Hand-operated driving controls come in many different varieties. Mechanical hand controls have a direct mechanical connection between the operator’s hand and the throttle and/or brake pedal. Servo-operated driving controls are operated via an input device that controls the movement of servomotors that are attached to the throttle and brake pedals. Most hand controls are used to operate both the throttle and brake, but some are used to operate only one function. Single-function hand controls are rarely used, but can be a perfect solution to fill the needs of some drivers. 

Hand controls
There are many types of adaptive
hand controls for driving, including
the push/rock type pictured here.


Mechanical hand controls are the most common and most reasonably priced option available. With most mechanical hand controls the brake operation is done by pushing the input device toward the front of the car to activate the brake. The majority of hand controls are mounted below the steering column, with rods and/or cables attached to the throttle and brake pedals. For many years there were only three possible actions that were used to operate the throttle. There are now additional methods available. The most common method is a pull-down-type action in which the driver pushes a lever toward their lap to engage the throttle. Another early method to operate the throttle is a pulling motion in which the operator pulls the lever towards their chest. The last of the early throttle operation methods is a twisting motion of the lever to operate it. This twisting motion is very similar to that of a motorcycle throttle. A more recent adaptation of the twist-type throttle was created by adding a vertical lever. This is referred to as a rocking-type throttle. This later entry into the market has become a very popular type of hand control. 
 
Another more recent type of hand control to enter the market is a vertically-mounted lever attached to the floor between the driver and passenger. This type of driving control also pushes towards the dash to operate the brake. A pulling or twisting motion is used to operate the throttle. The advantage of this type of hand control is that it leaves the area below the steering column unobstructed, which can be a significant advantage for people who have long legs or need added space when transferring in and out of the driver seat. Some modern cars have very little space available below the steering column.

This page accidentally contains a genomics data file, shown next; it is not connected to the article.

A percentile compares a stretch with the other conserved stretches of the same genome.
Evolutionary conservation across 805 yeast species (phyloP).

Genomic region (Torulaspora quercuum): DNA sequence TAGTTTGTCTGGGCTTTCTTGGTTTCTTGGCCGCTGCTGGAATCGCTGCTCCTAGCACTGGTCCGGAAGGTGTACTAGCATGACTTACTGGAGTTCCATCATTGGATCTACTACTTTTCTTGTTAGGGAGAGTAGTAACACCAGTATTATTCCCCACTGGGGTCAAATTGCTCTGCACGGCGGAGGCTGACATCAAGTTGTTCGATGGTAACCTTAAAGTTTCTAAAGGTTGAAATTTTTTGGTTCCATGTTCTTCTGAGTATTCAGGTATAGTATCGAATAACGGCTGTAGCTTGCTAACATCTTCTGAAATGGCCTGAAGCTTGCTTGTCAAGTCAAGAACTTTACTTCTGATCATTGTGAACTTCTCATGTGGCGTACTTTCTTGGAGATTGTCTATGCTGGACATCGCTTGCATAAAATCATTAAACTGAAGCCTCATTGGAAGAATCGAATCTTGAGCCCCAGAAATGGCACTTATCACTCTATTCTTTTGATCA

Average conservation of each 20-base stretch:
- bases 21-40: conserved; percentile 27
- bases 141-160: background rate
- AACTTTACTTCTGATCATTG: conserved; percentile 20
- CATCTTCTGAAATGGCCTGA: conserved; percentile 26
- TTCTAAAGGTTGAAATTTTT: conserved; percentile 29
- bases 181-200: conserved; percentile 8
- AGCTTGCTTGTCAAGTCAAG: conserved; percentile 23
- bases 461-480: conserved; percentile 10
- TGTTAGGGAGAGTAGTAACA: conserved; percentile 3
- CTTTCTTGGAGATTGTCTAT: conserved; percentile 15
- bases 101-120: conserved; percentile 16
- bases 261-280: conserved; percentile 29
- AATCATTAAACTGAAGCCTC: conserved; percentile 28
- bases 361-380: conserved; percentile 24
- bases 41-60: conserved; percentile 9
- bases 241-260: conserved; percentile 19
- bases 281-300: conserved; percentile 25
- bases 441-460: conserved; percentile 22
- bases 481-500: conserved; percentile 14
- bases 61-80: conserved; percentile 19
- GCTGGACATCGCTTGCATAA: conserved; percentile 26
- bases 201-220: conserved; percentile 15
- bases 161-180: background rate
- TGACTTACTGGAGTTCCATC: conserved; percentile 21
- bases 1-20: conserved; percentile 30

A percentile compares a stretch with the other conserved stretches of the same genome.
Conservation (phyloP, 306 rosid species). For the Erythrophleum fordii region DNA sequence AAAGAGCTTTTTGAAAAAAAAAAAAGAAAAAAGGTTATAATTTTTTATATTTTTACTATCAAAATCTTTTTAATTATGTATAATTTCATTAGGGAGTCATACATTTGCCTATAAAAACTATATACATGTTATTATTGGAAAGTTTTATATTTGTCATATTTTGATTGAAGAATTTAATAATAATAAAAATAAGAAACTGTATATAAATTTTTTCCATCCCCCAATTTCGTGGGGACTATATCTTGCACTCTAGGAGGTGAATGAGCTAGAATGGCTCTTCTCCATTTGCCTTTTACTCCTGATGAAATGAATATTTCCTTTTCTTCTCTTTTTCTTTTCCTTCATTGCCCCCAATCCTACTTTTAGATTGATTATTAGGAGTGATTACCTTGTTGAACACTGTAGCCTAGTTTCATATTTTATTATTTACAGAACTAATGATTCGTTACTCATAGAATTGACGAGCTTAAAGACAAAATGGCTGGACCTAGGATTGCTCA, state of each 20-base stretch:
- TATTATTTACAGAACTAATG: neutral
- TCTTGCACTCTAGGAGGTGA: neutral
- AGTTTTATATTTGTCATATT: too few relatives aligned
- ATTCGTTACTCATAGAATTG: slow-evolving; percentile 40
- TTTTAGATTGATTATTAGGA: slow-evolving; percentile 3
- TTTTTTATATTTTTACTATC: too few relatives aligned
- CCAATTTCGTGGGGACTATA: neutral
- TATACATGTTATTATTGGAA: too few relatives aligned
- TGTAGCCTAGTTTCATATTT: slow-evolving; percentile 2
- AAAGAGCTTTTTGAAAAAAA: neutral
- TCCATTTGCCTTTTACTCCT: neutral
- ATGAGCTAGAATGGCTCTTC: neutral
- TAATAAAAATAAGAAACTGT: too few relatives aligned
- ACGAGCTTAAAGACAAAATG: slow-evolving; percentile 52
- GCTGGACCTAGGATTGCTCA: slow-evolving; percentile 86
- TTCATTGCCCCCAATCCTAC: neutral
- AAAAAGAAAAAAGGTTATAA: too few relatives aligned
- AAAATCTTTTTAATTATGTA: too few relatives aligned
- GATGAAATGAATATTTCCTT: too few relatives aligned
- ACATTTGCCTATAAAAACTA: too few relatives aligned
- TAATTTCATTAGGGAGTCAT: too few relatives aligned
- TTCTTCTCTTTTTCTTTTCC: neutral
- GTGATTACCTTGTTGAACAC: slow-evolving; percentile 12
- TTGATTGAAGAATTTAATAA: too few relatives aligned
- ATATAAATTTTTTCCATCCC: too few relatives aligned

Servo-operated hand controls have used three different types of servomotors. Servo-operated controls use an external power source to amplify the input from the operator, minimizing the amount of effort required to drive. Vacuum- and air-pressure-operated servomotors require a pump to create the vacuum or compressed air to apply the throttle or brake. This is controlled through an input device that typically consists of a small push/pull-type lever. The third type of servo-operated hand control uses electronic motors to operate the throttle and brake. This hand control has several sizes of lever depending on the user’s strength and range of motion. Although rarely seen in the United States there is another type of servo throttle input available. To activate the throttle on this style of hand control there is a ring a little smaller than the steering wheel that is placed on the steering wheel. This ring is pushed with the driver’s thumb to engage the throttle.
 
To prevent accident, injury or death, all of the equipment discussed above should never be operated by people untrained in its use. All driving controls should be inspected, lubricated and properly maintained for the safety of the driver and others. 
 
Future articles will cover many of the options available for controlling the vehicle steering and many of the secondary functions needed to operate a motor vehicle. 
 
For more information, call 414-291-7520 V/Relay.